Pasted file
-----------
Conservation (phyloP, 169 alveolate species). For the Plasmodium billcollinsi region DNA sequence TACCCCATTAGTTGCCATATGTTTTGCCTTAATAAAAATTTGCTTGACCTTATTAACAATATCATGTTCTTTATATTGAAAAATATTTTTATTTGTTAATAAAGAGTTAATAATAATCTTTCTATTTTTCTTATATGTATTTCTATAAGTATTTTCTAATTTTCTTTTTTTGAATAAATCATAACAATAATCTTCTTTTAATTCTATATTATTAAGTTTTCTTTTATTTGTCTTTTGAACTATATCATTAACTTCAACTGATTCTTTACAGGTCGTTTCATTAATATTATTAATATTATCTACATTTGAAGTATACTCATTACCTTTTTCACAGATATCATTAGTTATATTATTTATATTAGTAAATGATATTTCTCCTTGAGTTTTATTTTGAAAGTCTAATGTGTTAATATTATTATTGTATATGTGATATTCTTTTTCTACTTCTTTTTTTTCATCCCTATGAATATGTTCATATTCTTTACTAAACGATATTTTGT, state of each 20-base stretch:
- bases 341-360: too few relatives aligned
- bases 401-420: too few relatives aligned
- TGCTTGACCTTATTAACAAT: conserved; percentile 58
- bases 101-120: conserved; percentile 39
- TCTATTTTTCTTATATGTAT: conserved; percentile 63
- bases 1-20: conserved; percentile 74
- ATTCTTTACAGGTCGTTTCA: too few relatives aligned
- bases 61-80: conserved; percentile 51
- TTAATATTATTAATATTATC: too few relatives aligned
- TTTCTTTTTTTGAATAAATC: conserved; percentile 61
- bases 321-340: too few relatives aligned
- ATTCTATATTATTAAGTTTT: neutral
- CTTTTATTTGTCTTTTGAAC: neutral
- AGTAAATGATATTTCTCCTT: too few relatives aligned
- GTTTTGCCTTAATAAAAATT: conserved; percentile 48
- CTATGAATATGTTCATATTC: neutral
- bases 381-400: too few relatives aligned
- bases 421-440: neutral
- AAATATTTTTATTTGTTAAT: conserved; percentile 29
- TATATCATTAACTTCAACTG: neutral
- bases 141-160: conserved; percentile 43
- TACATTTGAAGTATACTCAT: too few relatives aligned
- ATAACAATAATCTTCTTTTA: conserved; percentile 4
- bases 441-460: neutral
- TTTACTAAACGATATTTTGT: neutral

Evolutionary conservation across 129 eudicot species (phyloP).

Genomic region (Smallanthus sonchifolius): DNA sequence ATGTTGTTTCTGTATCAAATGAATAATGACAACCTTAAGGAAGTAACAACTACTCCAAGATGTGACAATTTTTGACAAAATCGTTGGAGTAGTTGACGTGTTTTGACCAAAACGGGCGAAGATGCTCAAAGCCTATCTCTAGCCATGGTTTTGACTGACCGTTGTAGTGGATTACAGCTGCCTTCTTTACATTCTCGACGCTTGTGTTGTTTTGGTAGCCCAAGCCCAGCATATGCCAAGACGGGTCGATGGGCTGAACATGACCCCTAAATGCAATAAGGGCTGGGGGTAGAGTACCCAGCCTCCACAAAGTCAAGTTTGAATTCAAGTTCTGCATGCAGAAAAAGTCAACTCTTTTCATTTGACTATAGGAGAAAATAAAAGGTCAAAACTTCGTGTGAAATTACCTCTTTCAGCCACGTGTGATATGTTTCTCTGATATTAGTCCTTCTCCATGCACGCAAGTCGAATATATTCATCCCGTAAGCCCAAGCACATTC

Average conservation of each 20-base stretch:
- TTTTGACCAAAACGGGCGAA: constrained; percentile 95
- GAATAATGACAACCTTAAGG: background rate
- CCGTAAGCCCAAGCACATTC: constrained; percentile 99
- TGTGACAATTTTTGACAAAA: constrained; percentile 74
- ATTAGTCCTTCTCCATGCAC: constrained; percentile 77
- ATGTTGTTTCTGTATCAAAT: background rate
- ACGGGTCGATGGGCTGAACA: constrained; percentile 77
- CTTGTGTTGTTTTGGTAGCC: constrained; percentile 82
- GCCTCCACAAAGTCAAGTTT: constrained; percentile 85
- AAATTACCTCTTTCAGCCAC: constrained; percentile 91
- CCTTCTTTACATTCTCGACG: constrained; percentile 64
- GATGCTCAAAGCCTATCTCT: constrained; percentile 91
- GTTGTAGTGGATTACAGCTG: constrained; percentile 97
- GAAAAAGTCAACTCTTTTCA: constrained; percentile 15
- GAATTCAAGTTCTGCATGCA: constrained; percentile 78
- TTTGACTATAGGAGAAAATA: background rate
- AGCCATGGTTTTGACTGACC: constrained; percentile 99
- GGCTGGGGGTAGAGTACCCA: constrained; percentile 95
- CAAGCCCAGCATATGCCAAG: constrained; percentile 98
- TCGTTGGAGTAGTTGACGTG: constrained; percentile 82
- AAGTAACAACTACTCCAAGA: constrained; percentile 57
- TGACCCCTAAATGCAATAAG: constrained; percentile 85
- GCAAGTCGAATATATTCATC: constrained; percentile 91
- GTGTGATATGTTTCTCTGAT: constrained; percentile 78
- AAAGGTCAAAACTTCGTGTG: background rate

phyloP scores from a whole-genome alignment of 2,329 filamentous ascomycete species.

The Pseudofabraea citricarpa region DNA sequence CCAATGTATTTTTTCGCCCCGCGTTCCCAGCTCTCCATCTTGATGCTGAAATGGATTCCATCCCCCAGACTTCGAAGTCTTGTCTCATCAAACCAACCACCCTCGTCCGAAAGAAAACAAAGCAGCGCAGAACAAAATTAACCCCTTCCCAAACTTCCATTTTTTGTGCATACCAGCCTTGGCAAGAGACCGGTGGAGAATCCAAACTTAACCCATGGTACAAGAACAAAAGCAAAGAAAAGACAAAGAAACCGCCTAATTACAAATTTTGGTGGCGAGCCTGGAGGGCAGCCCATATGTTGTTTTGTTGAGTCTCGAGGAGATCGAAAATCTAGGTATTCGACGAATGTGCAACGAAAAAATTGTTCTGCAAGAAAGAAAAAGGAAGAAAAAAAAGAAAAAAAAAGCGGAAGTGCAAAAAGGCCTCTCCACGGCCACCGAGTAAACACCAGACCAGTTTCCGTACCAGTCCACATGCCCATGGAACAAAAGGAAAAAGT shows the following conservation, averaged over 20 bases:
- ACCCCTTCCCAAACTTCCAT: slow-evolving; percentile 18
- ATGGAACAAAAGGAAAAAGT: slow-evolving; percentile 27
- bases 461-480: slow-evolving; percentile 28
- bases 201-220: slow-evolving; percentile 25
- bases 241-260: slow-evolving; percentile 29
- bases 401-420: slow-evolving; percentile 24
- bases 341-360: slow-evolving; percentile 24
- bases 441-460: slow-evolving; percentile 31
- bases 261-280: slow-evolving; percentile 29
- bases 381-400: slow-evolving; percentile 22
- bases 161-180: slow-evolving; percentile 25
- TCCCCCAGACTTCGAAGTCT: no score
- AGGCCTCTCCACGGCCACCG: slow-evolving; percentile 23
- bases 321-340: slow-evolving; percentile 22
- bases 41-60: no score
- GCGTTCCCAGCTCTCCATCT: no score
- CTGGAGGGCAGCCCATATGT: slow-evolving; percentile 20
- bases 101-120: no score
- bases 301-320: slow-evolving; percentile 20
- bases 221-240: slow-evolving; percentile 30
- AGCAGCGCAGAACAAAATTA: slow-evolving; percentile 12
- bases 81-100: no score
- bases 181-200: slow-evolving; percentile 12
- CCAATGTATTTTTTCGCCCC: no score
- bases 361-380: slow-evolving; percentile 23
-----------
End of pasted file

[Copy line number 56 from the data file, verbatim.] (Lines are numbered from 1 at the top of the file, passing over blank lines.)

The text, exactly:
The Pseudofabraea citricarpa region DNA sequence CCAATGTATTTTTTCGCCCCGCGTTCCCAGCTCTCCATCTTGATGCTGAAATGGATTCCATCCCCCAGACTTCGAAGTCTTGTCTCATCAAACCAACCACCCTCGTCCGAAAGAAAACAAAGCAGCGCAGAACAAAATTAACCCCTTCCCAAACTTCCATTTTTTGTGCATACCAGCCTTGGCAAGAGACCGGTGGAGAATCCAAACTTAACCCATGGTACAAGAACAAAAGCAAAGAAAAGACAAAGAAACCGCCTAATTACAAATTTTGGTGGCGAGCCTGGAGGGCAGCCCATATGTTGTTTTGTTGAGTCTCGAGGAGATCGAAAATCTAGGTATTCGACGAATGTGCAACGAAAAAATTGTTCTGCAAGAAAGAAAAAGGAAGAAAAAAAAGAAAAAAAAAGCGGAAGTGCAAAAAGGCCTCTCCACGGCCACCGAGTAAACACCAGACCAGTTTCCGTACCAGTCCACATGCCCATGGAACAAAAGGAAAAAGT shows the following conservation, averaged over 20 bases: